County planners were convinced that public money could create magnets that would attract private investment and popular interest in living, working and playing in Silver Spring. The key, some said, was transit.  “For Silver Spring to accommodate more commerce and be a major source of jobs, we had to have more people using transit,” said Ed Daniel, a retired county transportation planner who played a central role in getting the transit center started.

In 1993, federal, state and county officials announced plans for a $26 million terminal to link commuter and Metro trains, Metro and Ride-On buses, and taxis. ...

The transit center would expand from a glorified bus stop to a three-level economic engine linking three sections of downtown, providing a steady stream of pedestrians to walk to the new restaurants, theaters and a new skating rink and civic center.
Silver Spring welcome sign at Eastern and Georgia Avenues
Instead, they should have built an infill subway station right on the edge of Maryland and DC in South Silver Spring--just like how DC built an infill subway station for what is now called the NoMA district ("NoMa: The Neighborhood That Transit Built," Urban Land Institute).

It's about one mile from the intersection of Georgia and Eastern Avenues to the Silver Spring Metro station, plenty of distance that justifies another station--Arlington has four stations in two miles, between the Courthouse and Ballston Metro Stations.  DC has three stations in about 1.3 miles, between Potomac Avenue Metro and Capitol South Metro.

Retrospect being easy, I'd argue that Montgomery County would have gotten way more economic benefit from that, although DC would have received some benefit as well, especially if they would have considered some upzoning on the DC side of "South Silver Spring" and they would have had the added benefit of WMATA being responsible for constructing the station instead of the consortium that screwed up the Transit Center.

An apartment building on the Silver Spring side of Eastern Avenue NWLeft: An apartment building on the Silver Spring side of Eastern Avenue NW.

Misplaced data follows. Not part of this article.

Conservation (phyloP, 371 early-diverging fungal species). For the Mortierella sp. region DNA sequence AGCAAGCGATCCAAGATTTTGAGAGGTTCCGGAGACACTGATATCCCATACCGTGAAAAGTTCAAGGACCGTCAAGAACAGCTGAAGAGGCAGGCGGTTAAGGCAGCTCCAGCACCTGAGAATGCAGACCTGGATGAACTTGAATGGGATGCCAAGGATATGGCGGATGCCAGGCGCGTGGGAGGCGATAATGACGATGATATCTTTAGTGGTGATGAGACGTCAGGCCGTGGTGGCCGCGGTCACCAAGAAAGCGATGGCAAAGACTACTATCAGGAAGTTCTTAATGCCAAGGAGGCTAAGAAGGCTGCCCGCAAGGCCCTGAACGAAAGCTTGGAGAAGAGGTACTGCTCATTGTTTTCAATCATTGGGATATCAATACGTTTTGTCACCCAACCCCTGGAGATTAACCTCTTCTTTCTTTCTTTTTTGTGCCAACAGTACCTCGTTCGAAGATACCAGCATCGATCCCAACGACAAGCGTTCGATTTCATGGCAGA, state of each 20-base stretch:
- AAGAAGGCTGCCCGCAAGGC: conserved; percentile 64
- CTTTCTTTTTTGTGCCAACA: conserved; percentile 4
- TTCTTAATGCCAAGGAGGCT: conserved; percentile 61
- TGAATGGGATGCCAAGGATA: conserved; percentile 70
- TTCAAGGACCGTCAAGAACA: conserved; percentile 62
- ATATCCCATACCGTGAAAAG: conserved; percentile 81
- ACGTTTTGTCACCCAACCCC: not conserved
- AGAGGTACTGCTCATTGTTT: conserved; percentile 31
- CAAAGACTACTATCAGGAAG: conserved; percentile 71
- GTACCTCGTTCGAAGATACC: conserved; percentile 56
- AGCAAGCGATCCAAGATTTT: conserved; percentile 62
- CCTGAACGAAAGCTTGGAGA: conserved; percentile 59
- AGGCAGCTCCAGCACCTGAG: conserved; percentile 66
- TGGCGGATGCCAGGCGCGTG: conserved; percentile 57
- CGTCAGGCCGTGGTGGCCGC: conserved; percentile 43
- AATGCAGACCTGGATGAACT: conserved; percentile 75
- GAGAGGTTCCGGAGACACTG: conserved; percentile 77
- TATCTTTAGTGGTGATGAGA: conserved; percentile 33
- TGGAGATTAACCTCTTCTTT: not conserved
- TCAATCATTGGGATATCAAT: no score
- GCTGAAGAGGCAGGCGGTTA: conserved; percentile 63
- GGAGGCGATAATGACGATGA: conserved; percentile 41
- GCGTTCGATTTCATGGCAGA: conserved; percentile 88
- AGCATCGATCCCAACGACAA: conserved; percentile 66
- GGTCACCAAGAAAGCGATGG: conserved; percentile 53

Similarly, there is/was a joint jurisdiction community development corporation focused on revitalization of Upper Georgia Avenue in DC and South Silver Spring in Maryland, Gateway Georgia Avenue Revitalization Corporation.  They didn't do all that much and now the organization is defunct.  Probably an infill subway station would have done way more than anything else they could have done.

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At 10:17 AM, Blogger Dan Reed said...

I wouldn't say that Silver Spring developed within the past 15 years. The business district has been there since the early 20th century, and in the 1950's it was a regional destination. The latest round of investment has taken place within the past 15-20 years, but it was a significant downtown before then.

I'm also not sure if Harris Teeter is specifically geared towards Silver Spring customers, though the population density is much higher on our side. The neighborhoods on the DC side, Shepherd Park and North Portal Estates, are very affluent as well, along with the Gold Coast.

Either way, the idea of adding a new Metro station is interesting. I'm not sure if it would've negated the need for the Transit Center, since many of the buses feeding into it come from the north.

At 10:28 AM, Blogger Richard Layman said...

1. YOu're absolutely right. I meant the revitalization piece, as was discussed in the Post article I mentioned. Obviously, SS was a commercial district and post war had quite a burgeoning growth for a time, but it suffered from malls and outmigration too.

2. The point about the "Transit Center" is that was one really needed, buses were and are already getting to and from the area without it.

Granted the structure is needed, in order to increase capacity.

You don't need a big building to do the "yard" necessarily, as is proven by many of the Metro stations across the region, which provide access to the station by bus.

3. More importantly, I am talking about economic value generated by the investment. There will be limited return on the Transit Center, if anything, whereas a Metro Station, for the same money (had it been built 10-15 years ago), would have probably returned between 10 and 20 $ per each $ invested.

At 10:38 AM, Blogger Richard Layman said...

I revised that sentence to be clearer.

2. I also forgot to respond to your point about H-T. I disagree. While sure they want to get business from Upper DC, the action and density is in Silver Spring and this is a cheap way for them to benefit from both sides of the DC-MD line.

They locate their stores in denser places (e.g., Capitol Hill, NoMA, Kalorama) and so upper northwest would normally be a "no"-brainer, except in Friendship Heights.

This is one of those rare incidents where DC will benefit from cross-line commerce, which I thought made this worth writing about.

At 8:27 AM, Anonymous Jenelia said...